Law Students Prepare Record Number of Tax Returns for Charlottesville Families, Students


University of Virginia undergraduate volunteer Jennifer Golden helps a Charlottesville-area resident prepare his taxes. Undergraduate volunteers have been working with UVA law students to prepare taxes for nearly 800 low- and moderate-income local residents and students.

April 10, 2013

On the second floor of a University of Virginia office building on Emmet Street, first-year UVA Law student Sarah Reilly is preparing a tax return for Jason Kuhn, a chemistry grad student at UVA, and entering his information into the software program TaxWise.

"This was your only income, correct?" Reilly asks, pointing at a figure on her screen.

"That's right," Kuhn replied.

Behind them, at another pair of desks, second-year law student Jill Pritzker is preparing the tax return of a Charlottesville resident. And a few rows back, second-year law student Chris Lisieski is reviewing the accuracy of a fourth-year UVA student's tax return.

Reilly, Pritzker and Lisieski are among 38 UVA law students who have been providing free federal and state tax preparation services for Charlottesville-area taxpayers with adjusted gross incomes of $50,000 or less.

The law students are members of the Volunteer Income Tax Assistance program at Virginia Law, which works in cooperation with dozens of undergraduate UVA volunteers from Creating Assets, Savings and Hope at Madison House. The organizations provide free tax preparation services under the sponsorship of a nationwide Internal Revenue Service volunteer program.

"It's been a really good experience for me. It's my first year doing it," Pritzker said. "I'm also taking federal income tax at the Law School so it's been nice to put what I'm learning in the classroom to practical use and to help people. I learn something new every time I fill out a return because everyone has a different situation."

As of Monday, the volunteers from the two organizations had filed 757 federal returns and 762 state returns on behalf of low- and moderate-income households, the elderly and disabled families, along with undergraduate and graduate students.

By the end of next week, the volunteers will have served an estimated 800 clients, saving them an estimated $160,000 in tax prep fees.

Additionally, as of early this week, the volunteers had secured for their clients roughly $756,000 in federal refunds and $118,000 in state refunds. Last year, federal refunds totaled $465,000 and state refunds totaled $73,000.

"We've seen a huge increase in the amount refunded, and also a pretty large increase in the number of returns filed," said Patrick Bernhardt, a third-year law student and the outgoing president of VITA at Virginia Law. "Each year, we're seeing more and more returning clients."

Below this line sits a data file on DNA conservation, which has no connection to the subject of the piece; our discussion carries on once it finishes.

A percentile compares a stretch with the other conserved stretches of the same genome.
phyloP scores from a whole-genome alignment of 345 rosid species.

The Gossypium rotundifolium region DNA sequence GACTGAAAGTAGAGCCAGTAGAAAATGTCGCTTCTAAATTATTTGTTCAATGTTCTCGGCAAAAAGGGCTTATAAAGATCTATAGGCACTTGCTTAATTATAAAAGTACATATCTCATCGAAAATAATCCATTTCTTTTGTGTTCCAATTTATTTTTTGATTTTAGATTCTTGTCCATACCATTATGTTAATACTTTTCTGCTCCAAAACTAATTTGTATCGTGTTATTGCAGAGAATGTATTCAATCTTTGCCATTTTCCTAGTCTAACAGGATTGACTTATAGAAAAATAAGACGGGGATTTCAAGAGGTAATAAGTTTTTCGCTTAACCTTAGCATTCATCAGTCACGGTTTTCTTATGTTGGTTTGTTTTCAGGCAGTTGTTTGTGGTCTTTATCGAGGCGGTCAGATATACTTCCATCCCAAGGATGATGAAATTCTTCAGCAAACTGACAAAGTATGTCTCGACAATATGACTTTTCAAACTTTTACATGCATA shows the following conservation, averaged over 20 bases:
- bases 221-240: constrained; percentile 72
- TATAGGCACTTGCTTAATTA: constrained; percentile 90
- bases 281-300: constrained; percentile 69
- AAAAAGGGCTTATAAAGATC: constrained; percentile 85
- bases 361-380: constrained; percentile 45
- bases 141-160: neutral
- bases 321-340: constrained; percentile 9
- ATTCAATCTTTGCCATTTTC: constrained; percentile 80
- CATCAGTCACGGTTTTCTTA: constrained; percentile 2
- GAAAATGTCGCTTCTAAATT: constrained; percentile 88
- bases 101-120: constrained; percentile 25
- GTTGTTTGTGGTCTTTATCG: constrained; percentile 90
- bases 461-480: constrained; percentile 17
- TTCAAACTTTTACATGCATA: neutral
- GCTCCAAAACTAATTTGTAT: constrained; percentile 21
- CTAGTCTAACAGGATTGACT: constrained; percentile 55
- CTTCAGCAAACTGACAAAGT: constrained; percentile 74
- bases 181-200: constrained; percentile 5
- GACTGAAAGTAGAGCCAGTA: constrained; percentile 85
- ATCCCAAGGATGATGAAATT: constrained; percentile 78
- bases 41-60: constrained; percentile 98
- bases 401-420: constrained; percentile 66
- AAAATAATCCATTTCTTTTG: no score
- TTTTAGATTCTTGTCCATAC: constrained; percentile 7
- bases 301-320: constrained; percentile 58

VITA at Virginia Law and CASH have been providing free tax preparation services to the local community since at least 2004. The number of clients has continued to grow, Bernhardt said, as word of mouth continues to travel, as clients return and as the organizations have ramped up their advertising and outreach efforts.

The program is thriving among law students, Bernhardt said, because it offers a chance to gain a familiarity and knowledge of tax laws and regulations, as well as an opportunity to work directly with clients.

"It allows us to deal with complex client issues, where we might have to look [something up in] the resources that the IRS provides or maybe look into the law and see what the client needs to file in order to comply," he said. 

The program also allows participants to manage and lead an entirely student-run pro bono program.

"We coordinate with local partners, we coordinate with the University's Human Resources Department, we coordinate with the IRS," Bernhardt said. "We maintain the electronic database, operate our advertising campaigns, file the [tax] paperwork and keep the client records. It offers really great leadership and public service opportunities."

By the end of this tax season, which will wrap up on Monday's tax filing deadline, Bernhardt estimates that this year's UVA Law volunteers will have contributed a total 1,000 hours of pro bono service as part of the program.

For Reilly, volunteering to prepare Charlottesville-area residents' taxes was also a chance to meet new people.

"We get a lot of grad students, so it's nice to be able to meet some people from other schools and help them out," she said. "People are very appreciative of it because taxes can be pretty intimidating."

Plus, she added, it may come in handy for her studies at the Law School.

"I'm planning on taking Federal Income Tax in the fall," she said. "So I think it'll probably be nice to have done this."

The students will continue to provide the tax prep services until Monday, April 15, at UVA's Michie Building North, 918 Emmet Street North in Charlottesville. For details, qualifications or to schedule an appointment, go to

Founded in 1819, the University of Virginia School of Law is the second-oldest continuously operating law school in the nation. Consistently ranked among the top law schools, Virginia is a world-renowned training ground for distinguished lawyers and public servants, instilling in them a commitment to leadership, integrity and community service.

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